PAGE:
Users with a license only for the Statistics SDK Service can access read-only configuration information through the Configuration SDK Service using a limited selection of the Configuration Service methods.
Client applications using the Statistics SDK Service might perform such specialized functions as the following:

  • In an enterprise with many T-Servers® and Stat Servers, provide access to statistical subsets for particular T-Servers, switches, or agent groups.
  • Present data to a desktop application, to a wallboard display, or to a particular web page.
  • Retrieve statistics on contact-center traffic, or employee productivity, based on time or change criteria.
  • Access subsets of data, for instance, data that helps supervisors monitor agent performance or that enables managers to monitor campaign effectiveness.
  • Retrieve, using the Internet, updated statistical information from GISs at multiple sites.

Examples of some of the above functionality are reproduced, with comments and suggestions for developing your client applications, in the Statistics SDK Web Services Developer's Guide.

Agent Interaction Services

Agent Interaction services—facilitates development of custom applications for interaction handling. For example, voice, e-mail, and/or chat interactions.
The Agent Interaction services enable you to develop applications for purposes like the following:

  • Create a contact-center agent desktop application for Genesys software implementations.
  • Integrate Genesys software with third-party software.
  • Create other, specialized applications tailored to your needs. Typical usage scenarios include:
    • Managing agent login activity.
    • Handling e-mail interactions: sending, receiving, replying.
    • Handling voice interactions: calling, receiving, callback.
    • Handling chat interactions.
    • Handling third-party media interactions.
    • Handling outbound campaign participation.

    Examples of some of the above functionality are reproduced, with comments and suggestions for developing your client applications, in the Agent Interaction SDK Java Developer's Guide.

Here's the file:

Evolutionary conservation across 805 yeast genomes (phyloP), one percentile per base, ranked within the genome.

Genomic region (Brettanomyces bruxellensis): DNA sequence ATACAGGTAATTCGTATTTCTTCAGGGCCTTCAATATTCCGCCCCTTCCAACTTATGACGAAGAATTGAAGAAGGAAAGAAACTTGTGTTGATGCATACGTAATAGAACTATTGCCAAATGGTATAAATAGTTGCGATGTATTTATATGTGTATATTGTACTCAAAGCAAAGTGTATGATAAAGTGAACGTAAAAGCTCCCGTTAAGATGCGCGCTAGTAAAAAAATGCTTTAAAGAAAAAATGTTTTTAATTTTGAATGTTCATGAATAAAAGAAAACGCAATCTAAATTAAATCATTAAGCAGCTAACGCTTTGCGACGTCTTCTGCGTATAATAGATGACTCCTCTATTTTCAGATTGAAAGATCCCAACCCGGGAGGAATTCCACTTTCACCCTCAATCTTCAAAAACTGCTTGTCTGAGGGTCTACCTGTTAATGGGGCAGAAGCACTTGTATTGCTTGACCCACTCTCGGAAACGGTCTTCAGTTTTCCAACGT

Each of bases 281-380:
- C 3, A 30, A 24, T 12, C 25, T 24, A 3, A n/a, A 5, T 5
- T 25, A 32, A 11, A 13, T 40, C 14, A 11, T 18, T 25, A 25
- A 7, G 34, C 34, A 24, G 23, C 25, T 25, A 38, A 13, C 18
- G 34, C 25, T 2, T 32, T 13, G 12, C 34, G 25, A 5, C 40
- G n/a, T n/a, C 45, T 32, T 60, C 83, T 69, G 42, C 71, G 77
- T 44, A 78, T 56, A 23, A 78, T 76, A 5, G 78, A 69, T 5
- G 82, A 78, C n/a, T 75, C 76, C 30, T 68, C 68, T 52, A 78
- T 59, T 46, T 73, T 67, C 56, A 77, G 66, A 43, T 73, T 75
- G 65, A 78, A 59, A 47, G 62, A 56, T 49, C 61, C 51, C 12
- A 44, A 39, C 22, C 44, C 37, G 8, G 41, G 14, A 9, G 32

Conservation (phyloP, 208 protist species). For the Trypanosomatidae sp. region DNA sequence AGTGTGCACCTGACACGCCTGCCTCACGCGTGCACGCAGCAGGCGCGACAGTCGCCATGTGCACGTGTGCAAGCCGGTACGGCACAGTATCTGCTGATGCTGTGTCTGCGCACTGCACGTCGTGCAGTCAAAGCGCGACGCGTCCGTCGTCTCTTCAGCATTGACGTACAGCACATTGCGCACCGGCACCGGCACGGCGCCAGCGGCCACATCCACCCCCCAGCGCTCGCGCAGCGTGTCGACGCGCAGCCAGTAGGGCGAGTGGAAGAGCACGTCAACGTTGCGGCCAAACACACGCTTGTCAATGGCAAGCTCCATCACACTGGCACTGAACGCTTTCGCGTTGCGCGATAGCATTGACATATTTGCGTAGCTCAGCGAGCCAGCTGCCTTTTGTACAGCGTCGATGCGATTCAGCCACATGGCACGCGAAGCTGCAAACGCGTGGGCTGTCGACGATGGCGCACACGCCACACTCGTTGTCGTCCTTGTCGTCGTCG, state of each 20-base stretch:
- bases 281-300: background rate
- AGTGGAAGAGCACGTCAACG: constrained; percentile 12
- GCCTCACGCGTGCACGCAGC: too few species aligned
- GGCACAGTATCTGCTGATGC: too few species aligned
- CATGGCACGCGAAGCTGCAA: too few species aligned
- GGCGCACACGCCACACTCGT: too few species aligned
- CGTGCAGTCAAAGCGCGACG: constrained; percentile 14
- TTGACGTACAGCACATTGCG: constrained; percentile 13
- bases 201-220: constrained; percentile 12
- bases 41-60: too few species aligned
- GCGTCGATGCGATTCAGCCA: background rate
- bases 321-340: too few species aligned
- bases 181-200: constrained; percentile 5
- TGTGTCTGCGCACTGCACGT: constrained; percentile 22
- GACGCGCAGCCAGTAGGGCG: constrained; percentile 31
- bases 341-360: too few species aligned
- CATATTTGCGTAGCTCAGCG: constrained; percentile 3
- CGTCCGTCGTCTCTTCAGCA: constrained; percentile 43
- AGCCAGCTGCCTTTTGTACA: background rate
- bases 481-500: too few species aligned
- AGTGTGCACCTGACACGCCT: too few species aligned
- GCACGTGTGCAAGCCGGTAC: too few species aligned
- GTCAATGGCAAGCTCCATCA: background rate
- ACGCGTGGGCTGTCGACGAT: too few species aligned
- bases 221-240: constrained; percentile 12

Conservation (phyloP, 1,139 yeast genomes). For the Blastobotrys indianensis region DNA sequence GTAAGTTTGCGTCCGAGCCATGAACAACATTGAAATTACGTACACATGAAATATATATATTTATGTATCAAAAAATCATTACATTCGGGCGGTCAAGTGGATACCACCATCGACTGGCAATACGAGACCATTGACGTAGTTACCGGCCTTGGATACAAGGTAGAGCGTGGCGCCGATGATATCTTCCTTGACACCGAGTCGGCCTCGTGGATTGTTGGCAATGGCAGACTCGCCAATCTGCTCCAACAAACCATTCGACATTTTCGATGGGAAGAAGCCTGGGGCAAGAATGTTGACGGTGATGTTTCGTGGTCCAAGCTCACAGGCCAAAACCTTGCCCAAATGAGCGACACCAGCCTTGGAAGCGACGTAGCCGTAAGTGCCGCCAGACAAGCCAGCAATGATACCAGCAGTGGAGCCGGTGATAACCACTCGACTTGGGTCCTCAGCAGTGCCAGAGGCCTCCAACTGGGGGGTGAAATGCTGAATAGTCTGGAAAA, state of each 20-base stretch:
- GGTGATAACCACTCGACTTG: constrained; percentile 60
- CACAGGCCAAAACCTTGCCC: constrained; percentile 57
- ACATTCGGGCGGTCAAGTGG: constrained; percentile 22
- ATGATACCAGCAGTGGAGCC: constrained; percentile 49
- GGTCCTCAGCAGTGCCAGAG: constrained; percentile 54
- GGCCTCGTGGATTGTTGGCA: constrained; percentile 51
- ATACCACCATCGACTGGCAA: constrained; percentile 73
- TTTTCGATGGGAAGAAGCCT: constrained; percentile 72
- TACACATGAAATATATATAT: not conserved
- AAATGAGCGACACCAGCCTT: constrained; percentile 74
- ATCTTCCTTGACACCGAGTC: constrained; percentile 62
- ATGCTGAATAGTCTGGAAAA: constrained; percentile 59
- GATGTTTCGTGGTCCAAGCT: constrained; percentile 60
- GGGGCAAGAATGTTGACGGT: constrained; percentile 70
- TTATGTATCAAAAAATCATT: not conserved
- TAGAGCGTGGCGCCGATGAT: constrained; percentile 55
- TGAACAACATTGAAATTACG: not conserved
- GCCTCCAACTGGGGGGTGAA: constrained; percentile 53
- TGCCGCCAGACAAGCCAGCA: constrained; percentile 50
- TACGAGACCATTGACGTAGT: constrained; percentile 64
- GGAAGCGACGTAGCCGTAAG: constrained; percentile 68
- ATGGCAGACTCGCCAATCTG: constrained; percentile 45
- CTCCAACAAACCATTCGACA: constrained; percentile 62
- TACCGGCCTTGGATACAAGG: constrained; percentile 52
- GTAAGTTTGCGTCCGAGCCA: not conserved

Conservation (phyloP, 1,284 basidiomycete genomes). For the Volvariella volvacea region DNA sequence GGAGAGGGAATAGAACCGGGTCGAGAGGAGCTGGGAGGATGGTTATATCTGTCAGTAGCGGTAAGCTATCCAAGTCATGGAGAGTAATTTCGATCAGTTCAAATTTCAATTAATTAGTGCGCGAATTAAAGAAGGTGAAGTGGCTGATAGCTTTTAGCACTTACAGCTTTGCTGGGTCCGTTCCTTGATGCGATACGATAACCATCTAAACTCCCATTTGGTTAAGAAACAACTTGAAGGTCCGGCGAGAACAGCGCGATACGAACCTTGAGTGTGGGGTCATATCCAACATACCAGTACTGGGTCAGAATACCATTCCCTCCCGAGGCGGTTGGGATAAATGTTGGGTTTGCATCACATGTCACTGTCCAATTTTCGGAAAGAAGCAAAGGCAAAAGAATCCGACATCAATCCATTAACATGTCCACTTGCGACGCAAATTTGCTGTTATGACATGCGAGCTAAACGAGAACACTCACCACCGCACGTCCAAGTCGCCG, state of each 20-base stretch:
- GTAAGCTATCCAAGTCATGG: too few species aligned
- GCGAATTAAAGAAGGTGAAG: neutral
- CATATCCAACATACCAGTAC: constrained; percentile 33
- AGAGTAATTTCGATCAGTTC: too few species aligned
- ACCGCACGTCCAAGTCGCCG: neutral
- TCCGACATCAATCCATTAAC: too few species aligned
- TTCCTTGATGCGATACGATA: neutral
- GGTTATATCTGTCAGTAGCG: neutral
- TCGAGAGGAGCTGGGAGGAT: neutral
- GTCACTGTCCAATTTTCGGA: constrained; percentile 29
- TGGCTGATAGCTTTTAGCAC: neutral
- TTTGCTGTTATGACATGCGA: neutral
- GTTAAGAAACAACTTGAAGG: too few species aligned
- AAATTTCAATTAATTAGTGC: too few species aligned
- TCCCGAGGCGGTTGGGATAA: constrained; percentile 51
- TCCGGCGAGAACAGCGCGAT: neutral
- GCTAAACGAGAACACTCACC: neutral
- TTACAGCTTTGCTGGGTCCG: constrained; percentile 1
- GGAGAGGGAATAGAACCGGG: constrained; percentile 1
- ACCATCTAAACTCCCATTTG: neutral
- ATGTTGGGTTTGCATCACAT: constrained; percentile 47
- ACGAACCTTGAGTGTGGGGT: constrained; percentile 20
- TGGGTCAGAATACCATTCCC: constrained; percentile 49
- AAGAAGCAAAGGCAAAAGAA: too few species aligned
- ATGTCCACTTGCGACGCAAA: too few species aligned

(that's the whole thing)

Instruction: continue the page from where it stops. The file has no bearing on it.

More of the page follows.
Typically, your applications will use the Agent Interaction services to establish connections to Genesys’ Framework, Internet Contact Solution, and Outbound Contact Solution servers; to manage agent login activities; and to manage interactions.

    • Route Point and Route Service functionality are restricted within the Agent Interaction services, as deployed on GIS.
    • Since 7.6.4, Agent Interaction services supports only one Stat Server connection
Open Media Interaction Services

Open Media Interaction services—enable you to build applications that manage third-party media interactions in the Genesys Framework. Such applications might submit third-party media interactions to Interaction Server; handle interactions’ extensions through Interaction Server, using the External Service Protocol (ESP); manage third-party media interactions in the Universal Contact Server database; or manage the system’s Customer Interaction Management queues.
The Open Media Interaction services enable you to develop applications for purposes like the following:

  • Maintaining a queued interface for Genesys media types and for third-party media.
  • Getting business attributes and their values.
  • Monitoring the changes in queues’ state, and in associated interactions.
  • Getting events on interactions in queues.
  • Maintaining a media interface for third-party media types.
  • Creating and managing third-party media interactions submitted to Interaction Server.
  • Managing third-party media interactions in the Universal Contact Server database.
  • Using the External Service Protocol (ESP) to handle interactions’ extensions, through Interaction Server.
  • Examples of some of the above functionality are reproduced, with comments and suggestions for developing your client applications, in the Open Media Interaction SDK Services Developer's Guide.

    GIS Architecture

    The following architecture diagram shows the connections between GIS, the Genesys Framework, and your client application.

    • All the APIs and services shown in the diagram below]] are available to GIS:SOAP installations. Those labeled with an asterisk (*) are available only to GIS:SOAP installations.
    • A single instance of GIS can support multiple client applications at the same time.

    GIS works with the Genesys Framework in the following ways:

    • GIS uses Configuration Server and License Manager for authentication and authorization.
    • GIS accesses Configuration Server for connectivity information for Genesys Framework components.
    • GIS supports integration with the Management Layer and is visible from Solution Control Interface.
    • GIS communicates with Stat Server to retrieve statistical information that GIS presents through the Statistics Service.
    • GIS communicates with Configuration Server’s SOAP interface to access and modify configuration data that GIS presents through the Configuration Service.
    • GIS communicates with the Agent Interaction Services to handle interactions on voice, e-mail, or chat media.

    You can deploy single or multiple GIS instances that access the same or multiple Framework components. These connections are configured using Configuration Manager.